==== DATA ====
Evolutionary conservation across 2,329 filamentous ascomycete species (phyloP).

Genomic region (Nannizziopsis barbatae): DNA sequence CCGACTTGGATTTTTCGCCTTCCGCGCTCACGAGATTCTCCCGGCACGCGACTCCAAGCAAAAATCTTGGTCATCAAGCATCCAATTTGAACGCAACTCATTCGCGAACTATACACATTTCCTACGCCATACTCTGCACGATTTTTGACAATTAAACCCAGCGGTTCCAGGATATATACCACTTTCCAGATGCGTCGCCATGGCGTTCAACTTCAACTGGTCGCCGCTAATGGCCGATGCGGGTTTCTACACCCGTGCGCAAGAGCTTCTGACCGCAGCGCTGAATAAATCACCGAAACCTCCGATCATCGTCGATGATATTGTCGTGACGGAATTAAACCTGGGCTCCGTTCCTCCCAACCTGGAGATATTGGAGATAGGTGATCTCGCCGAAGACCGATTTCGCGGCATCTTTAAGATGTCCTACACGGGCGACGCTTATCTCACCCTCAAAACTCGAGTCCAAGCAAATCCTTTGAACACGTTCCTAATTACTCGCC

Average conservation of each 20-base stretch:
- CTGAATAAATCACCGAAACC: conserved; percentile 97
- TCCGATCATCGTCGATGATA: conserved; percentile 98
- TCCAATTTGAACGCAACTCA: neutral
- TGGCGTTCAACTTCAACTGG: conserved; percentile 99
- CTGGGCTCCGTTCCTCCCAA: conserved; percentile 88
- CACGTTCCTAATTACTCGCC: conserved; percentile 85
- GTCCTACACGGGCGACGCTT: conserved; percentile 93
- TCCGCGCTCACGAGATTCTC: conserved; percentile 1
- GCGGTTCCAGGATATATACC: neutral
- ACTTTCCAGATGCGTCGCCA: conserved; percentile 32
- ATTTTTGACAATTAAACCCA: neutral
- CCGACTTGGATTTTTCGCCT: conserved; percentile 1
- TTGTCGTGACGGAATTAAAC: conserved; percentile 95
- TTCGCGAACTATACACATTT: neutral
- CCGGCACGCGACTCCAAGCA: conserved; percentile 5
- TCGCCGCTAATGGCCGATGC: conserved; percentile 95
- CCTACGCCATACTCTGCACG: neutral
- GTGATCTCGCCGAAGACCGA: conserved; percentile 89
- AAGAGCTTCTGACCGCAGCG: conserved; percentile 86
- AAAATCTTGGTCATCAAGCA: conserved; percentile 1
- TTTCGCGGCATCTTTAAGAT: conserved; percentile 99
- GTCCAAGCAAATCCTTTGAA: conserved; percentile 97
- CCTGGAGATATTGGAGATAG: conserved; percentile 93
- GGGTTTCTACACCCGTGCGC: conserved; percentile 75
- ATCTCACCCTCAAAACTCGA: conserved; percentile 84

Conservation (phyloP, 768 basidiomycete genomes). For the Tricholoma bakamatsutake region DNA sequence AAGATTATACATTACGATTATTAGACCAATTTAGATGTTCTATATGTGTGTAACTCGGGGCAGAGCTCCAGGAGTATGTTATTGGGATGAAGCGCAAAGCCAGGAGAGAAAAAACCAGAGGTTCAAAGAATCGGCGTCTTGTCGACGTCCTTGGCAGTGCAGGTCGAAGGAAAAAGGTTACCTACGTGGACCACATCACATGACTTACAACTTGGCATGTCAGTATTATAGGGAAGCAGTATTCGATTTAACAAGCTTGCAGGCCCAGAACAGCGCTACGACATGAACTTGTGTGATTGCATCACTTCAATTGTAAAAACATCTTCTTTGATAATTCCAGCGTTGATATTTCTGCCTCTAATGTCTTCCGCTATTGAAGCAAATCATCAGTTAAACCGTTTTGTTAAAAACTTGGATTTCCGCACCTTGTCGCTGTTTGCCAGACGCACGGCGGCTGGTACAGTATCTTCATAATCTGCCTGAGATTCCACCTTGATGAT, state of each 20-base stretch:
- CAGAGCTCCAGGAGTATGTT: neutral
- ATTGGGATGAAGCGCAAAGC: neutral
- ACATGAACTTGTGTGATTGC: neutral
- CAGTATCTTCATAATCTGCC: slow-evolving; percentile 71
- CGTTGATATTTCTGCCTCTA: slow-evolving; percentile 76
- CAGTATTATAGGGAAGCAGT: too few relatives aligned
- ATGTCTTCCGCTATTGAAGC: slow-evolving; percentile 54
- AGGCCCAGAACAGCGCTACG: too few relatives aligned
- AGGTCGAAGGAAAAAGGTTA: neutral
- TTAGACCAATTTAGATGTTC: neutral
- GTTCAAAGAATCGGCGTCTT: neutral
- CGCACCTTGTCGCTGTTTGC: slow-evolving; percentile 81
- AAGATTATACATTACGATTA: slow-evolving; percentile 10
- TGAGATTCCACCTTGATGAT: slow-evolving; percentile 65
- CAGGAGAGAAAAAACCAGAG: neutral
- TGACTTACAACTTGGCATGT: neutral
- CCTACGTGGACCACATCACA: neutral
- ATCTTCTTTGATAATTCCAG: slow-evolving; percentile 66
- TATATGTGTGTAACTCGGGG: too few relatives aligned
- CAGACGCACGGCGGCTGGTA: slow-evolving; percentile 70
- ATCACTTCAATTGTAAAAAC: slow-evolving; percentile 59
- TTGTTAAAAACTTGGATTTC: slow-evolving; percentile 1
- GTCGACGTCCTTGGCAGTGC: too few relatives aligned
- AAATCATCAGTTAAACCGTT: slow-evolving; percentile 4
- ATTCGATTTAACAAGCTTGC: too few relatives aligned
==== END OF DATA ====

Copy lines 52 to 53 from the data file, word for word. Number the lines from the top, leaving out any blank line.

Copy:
- GTCGACGTCCTTGGCAGTGC: too few relatives aligned
- AAATCATCAGTTAAACCGTT: slow-evolving; percentile 4